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. Last Updated: 07/27/2016

Foreign Bankers Coping With New Rule

Russian banks are scrambling to sort out a recently enacted rule that requires their chief executive and accountant both be Russian citizens if the banks want to play the financial markets.

The confusion comes just a day after regulators said Uneximbank subsidiary MFK would not be able to get a license to conduct transactions on the securities markets if Boris Jordan, an American businessman with Russian ancestry, becomes the bank's new head as planned.

Meanwhile, regulators Tuesday sought to clarify the Sept. 19 resolution. Valentin Zavadnikov, an official with the Federal Securities Commission, said the rule is not retroactive and would apply only to new banks or banks renewing previously granted licenses.

"The law doesn't have any force with those [banks] that are already working" with securities markets licenses, Zavadnikov said at the opening of the Moscow Stock Center on Tuesday.

All banks in Russia are required to receive a license from the Central Bank to be "market participants," for example, acting as a broker-dealer or as a custodian for stocks.

Many so-called "foreign" banks, those registered as Russian banks but founded at least in part with foreign capital and including the likes of Chase Manhattan, Citibank, Credit Lyonnaise and CS First Boston, have been instrumental in channeling capital to the Russian stock and bond markets. Officials at these banks said Tuesday they have expected regulators to pass laws helping push Russians into the upper echelons of management.

"Most banks are aware there were going to be rules implemented which would secure a minimum contingent of local Russian people in top executive committees," said Frank Kuylaars, the Dutch general director at ABN Amro in Moscow. Under the new rule, Kuylaars' job as general director would have to be filled by a Russian employee.

"It's our aim at the end of the day that we work with local management. So for us that's within our own objectives," Kuylaars said.

The question of who would control banking regulation has become somewhat of a political battle between the Securities Commission and the Central Bank. The new rule solidifies the power of the Central Bank to license banks that wish to deal in equities and fixed-income investment instruments. In the short term, bankers with licenses about to expire could deal with the rule by simply changing the title of their non-Russian chief executive.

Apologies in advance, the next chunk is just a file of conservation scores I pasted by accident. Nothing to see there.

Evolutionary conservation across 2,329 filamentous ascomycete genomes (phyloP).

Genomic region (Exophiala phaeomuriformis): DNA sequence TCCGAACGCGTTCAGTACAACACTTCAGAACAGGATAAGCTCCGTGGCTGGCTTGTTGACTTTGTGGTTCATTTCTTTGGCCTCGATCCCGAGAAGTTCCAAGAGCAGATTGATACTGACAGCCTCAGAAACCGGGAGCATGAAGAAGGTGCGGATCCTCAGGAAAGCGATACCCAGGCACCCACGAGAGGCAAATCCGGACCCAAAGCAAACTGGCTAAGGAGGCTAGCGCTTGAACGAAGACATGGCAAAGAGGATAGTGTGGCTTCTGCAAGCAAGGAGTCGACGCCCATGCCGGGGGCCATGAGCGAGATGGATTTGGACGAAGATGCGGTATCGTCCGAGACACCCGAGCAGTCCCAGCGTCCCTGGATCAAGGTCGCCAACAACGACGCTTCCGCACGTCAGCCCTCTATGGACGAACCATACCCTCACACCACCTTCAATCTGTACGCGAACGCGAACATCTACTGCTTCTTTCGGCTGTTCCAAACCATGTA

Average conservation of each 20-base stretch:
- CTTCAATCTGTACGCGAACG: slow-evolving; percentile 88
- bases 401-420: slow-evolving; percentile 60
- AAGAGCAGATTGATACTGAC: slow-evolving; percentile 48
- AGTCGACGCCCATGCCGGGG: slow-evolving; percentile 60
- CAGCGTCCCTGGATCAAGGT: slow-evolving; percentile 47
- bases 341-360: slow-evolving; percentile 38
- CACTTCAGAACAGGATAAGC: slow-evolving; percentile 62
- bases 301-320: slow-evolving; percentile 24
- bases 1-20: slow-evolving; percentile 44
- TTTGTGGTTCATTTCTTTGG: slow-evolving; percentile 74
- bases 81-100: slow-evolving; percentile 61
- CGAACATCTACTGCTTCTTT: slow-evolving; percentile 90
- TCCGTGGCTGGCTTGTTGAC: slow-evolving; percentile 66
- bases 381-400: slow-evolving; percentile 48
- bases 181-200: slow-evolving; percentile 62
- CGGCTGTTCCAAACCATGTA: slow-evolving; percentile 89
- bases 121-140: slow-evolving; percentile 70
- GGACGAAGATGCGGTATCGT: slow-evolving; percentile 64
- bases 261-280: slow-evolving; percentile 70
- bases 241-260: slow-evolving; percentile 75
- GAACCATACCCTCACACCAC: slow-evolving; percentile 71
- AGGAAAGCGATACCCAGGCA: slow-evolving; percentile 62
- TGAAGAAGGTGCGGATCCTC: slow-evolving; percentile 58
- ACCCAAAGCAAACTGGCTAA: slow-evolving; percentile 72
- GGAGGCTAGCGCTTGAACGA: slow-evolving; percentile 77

Or "this might trigger the hiring of a number of temporary Russian chief executives," said ABN Amro's Kuylaars. "We're Dutch, we're pragmatic. We can change the title, but that's not what we want to do. We want to hire a Russian, a person of substance."

"I don't think they've just put in place new regulations to disturb us," said Societe Generale's Jacques Megreditchian, deputy general director in charge of capital markets. "But people will use them to fight against their competitors, and that's possible in any country."

Other banking heads said the resolution may amount to a political attack on Jordan, one of the founders of Renaissance Capital Group, which merges formally with MFK on Jan. 1.

Earlier this month, Jordan was named chief executive of the merged investment banking powerhouse. The head of Uneximbank, Vladimir Potanin, was named chairman.

A spokesman for Jordan said the 31-year-old American banker is "confident he'll get approval for the position because he's applying to be chief executive of MFK Group, the holding company, and not AKB MFK, which does the [banking] transactions."

The spokesman confirmed reports that Jordan had at one time considered applying for Russian citizenship, but said that the current political climate has forced him to put the idea aside for now.